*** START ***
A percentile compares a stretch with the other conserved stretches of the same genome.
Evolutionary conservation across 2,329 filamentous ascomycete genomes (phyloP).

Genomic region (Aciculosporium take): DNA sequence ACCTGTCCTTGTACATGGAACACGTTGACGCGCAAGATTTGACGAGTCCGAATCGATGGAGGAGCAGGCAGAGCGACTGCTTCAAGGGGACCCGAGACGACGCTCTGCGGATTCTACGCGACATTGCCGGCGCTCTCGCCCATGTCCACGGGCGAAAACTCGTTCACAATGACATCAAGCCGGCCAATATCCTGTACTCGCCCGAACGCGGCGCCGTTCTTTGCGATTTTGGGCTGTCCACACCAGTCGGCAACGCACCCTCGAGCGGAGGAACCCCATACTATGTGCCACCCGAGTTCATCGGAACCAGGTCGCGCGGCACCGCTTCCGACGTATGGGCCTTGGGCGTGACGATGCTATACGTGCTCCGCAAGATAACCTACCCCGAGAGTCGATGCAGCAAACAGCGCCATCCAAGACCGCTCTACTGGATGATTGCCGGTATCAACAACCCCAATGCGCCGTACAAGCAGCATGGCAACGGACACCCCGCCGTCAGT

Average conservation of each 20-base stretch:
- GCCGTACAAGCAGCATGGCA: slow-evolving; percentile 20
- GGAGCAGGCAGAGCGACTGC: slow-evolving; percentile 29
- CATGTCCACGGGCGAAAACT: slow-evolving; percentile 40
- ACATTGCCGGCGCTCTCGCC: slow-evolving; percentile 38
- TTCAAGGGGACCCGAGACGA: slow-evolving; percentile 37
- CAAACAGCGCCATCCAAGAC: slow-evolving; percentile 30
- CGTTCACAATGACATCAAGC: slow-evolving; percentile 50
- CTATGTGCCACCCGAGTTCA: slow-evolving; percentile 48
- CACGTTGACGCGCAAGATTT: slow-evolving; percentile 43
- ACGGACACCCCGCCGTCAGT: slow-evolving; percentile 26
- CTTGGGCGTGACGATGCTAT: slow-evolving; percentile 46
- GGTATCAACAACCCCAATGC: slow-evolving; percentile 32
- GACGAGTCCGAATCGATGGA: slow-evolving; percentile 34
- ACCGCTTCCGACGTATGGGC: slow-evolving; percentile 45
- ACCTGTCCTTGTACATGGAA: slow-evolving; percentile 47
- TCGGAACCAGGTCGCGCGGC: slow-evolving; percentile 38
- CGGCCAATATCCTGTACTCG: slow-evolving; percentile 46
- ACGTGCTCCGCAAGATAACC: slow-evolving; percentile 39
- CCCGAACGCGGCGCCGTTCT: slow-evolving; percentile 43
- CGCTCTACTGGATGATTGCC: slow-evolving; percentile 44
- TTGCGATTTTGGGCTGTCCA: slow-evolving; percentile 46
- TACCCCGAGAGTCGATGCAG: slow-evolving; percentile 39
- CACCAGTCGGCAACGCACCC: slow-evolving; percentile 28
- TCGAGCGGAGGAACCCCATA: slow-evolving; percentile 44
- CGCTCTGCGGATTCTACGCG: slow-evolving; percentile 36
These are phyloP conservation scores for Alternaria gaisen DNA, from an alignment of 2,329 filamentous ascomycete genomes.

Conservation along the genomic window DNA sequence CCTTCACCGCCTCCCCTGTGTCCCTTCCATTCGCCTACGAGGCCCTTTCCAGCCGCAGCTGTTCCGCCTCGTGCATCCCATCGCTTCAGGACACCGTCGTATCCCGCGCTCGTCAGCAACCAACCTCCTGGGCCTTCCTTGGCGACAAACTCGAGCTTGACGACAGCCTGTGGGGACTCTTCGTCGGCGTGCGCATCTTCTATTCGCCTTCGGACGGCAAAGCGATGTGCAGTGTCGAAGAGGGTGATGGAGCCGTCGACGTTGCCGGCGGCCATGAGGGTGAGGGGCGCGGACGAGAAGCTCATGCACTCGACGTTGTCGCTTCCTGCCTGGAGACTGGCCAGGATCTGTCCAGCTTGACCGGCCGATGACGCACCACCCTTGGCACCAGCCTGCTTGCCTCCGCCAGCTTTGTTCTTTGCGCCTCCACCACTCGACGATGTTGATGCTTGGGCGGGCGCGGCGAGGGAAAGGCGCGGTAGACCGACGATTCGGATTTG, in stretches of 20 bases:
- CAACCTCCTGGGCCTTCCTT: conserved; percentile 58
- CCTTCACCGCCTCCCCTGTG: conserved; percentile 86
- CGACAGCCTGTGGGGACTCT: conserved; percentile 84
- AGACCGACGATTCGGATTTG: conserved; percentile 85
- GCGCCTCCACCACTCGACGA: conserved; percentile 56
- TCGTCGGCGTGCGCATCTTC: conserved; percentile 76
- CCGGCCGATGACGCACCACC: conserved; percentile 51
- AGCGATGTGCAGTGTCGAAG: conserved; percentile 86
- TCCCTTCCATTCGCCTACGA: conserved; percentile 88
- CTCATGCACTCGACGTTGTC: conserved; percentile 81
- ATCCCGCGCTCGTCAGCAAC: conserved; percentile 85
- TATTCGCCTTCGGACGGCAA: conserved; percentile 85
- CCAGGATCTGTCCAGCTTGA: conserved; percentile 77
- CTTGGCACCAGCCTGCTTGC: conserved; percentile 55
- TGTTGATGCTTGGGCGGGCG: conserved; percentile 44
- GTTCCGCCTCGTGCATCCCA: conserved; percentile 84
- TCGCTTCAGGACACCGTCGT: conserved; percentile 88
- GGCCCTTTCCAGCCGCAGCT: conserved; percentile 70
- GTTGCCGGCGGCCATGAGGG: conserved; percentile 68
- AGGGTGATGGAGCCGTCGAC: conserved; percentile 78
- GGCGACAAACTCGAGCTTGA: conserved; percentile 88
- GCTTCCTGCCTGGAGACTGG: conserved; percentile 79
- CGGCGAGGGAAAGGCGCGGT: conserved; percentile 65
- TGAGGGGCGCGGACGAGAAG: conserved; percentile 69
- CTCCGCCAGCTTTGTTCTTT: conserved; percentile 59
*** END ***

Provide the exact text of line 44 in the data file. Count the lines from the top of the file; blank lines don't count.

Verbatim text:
- CCAGGATCTGTCCAGCTTGA: conserved; percentile 77